Purpose: Whether kinematic analysis of the trunk can provide useful clinical insight into the relationship between function and various spinal conditions is still under debate. The aim of this study was to develop a clinical protocol and an associated biomechanical model to characterize quantitatively the trunk movements in obese subjects. Methods: Twenty (10 obese, 10 control) female subjects were evaluated with an optoelectronic system and passive markers attached to the spine during forward flexion, lateral bending, and rotation of the trunk. Results: We found a systematic error due to skin artifacts of less than 5 degrees in both groups. Intra- and inter-subject standard deviation was less than 6 degrees. Obese subjects demonstrated a significantly reduced motion in the thoracic spine associated with an increased pelvic tilt angle as compared to controls. Conclusions: Our protocol was able to characterize trunk mobility in obese and normal subjects suggesting that kinematics could represent, even in an obese population, a promising method to investigate subclinical spinal disorders and to assess the effectiveness of rehabilitation programs. (Journal of Applied Biomaterials & Biomechanics 2008; 6: 178-85)

Kinematics of trunk movements: protocol design and application in obese females

Vismara L;Capodaglio P
Co-first
;
2008

Abstract

Purpose: Whether kinematic analysis of the trunk can provide useful clinical insight into the relationship between function and various spinal conditions is still under debate. The aim of this study was to develop a clinical protocol and an associated biomechanical model to characterize quantitatively the trunk movements in obese subjects. Methods: Twenty (10 obese, 10 control) female subjects were evaluated with an optoelectronic system and passive markers attached to the spine during forward flexion, lateral bending, and rotation of the trunk. Results: We found a systematic error due to skin artifacts of less than 5 degrees in both groups. Intra- and inter-subject standard deviation was less than 6 degrees. Obese subjects demonstrated a significantly reduced motion in the thoracic spine associated with an increased pelvic tilt angle as compared to controls. Conclusions: Our protocol was able to characterize trunk mobility in obese and normal subjects suggesting that kinematics could represent, even in an obese population, a promising method to investigate subclinical spinal disorders and to assess the effectiveness of rehabilitation programs. (Journal of Applied Biomaterials & Biomechanics 2008; 6: 178-85)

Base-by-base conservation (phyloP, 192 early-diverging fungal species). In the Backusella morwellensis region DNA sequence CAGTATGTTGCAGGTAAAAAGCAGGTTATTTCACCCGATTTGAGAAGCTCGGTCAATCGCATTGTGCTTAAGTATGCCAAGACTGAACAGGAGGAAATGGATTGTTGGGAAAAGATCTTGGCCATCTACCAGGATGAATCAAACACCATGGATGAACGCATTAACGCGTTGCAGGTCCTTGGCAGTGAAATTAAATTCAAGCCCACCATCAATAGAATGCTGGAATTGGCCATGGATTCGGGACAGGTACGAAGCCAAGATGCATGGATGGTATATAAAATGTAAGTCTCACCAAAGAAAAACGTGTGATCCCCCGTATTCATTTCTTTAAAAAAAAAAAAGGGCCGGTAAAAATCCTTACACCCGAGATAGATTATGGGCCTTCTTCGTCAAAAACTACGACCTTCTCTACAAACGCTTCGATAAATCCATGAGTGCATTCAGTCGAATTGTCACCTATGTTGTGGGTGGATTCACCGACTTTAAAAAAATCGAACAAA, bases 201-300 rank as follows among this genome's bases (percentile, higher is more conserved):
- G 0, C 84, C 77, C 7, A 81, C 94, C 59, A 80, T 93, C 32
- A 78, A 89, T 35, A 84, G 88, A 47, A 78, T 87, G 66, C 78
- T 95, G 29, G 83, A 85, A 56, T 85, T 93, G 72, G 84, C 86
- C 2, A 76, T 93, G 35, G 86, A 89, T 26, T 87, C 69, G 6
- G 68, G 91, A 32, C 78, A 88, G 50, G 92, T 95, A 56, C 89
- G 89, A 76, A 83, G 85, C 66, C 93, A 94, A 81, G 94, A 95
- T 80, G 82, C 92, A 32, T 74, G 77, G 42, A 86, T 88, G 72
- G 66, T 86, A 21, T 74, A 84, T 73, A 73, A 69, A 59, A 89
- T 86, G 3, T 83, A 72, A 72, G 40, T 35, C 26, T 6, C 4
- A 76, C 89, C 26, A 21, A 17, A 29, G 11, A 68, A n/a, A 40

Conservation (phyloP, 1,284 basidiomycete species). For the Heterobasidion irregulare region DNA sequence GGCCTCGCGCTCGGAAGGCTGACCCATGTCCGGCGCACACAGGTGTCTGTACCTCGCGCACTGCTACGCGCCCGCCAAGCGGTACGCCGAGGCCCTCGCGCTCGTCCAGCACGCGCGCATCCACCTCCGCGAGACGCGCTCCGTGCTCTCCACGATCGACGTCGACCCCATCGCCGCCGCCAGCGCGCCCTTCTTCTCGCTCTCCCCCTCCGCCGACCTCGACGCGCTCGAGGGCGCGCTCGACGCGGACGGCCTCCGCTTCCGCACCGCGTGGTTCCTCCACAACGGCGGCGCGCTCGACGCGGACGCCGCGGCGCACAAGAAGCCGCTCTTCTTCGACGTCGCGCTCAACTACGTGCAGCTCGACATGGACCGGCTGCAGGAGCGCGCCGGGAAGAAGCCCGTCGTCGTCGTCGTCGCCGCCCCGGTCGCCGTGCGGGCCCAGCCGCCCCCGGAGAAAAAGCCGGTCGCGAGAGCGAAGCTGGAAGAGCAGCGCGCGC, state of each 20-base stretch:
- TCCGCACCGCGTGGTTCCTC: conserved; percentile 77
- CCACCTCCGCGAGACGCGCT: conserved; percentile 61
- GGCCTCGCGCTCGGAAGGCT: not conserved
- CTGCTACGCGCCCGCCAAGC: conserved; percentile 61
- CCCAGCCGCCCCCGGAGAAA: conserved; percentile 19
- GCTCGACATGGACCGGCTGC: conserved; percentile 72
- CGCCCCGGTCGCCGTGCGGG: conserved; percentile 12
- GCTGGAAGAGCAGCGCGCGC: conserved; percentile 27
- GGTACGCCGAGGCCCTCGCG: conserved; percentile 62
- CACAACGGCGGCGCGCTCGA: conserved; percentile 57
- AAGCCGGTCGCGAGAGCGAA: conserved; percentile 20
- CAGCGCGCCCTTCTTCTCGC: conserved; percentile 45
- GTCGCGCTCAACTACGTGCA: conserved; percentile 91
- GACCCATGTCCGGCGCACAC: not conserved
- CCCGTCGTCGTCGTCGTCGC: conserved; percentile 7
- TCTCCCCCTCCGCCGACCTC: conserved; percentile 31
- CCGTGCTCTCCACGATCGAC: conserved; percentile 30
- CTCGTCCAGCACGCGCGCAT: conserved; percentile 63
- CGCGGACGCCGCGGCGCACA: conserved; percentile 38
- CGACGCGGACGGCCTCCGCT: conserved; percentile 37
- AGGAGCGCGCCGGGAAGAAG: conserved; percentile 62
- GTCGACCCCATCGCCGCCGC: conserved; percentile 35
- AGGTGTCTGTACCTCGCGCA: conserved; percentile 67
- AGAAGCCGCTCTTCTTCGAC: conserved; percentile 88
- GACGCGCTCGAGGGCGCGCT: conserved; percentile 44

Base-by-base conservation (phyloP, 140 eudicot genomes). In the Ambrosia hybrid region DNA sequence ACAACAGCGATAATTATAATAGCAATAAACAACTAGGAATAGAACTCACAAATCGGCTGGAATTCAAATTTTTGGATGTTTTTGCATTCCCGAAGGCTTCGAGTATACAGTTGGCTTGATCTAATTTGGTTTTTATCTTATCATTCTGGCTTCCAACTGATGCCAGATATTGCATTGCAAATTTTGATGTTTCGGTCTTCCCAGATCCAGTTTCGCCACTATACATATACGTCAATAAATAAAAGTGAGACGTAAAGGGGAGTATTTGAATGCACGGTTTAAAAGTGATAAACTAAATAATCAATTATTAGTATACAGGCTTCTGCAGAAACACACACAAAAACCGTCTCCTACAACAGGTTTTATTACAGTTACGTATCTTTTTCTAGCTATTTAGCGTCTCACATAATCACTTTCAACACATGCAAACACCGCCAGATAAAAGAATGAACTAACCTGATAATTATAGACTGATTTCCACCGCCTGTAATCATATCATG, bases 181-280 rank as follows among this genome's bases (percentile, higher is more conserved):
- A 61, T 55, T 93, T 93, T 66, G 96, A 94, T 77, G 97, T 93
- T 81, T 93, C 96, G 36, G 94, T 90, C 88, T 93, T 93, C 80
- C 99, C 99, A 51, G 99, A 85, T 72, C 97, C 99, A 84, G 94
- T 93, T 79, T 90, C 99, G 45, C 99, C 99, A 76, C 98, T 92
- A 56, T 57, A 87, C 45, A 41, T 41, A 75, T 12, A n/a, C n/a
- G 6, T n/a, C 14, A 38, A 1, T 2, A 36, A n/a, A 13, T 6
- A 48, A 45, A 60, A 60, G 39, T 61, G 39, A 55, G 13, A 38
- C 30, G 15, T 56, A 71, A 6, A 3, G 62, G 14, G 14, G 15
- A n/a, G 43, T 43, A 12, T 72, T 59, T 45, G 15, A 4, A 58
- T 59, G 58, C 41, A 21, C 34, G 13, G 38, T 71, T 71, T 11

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Menegoni F; Vismara L; Capodaglio P; Crivellini M; Galli M
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Utilizza questo identificativo per citare o creare un link a questo documento: http://hdl.handle.net/2318/1766739
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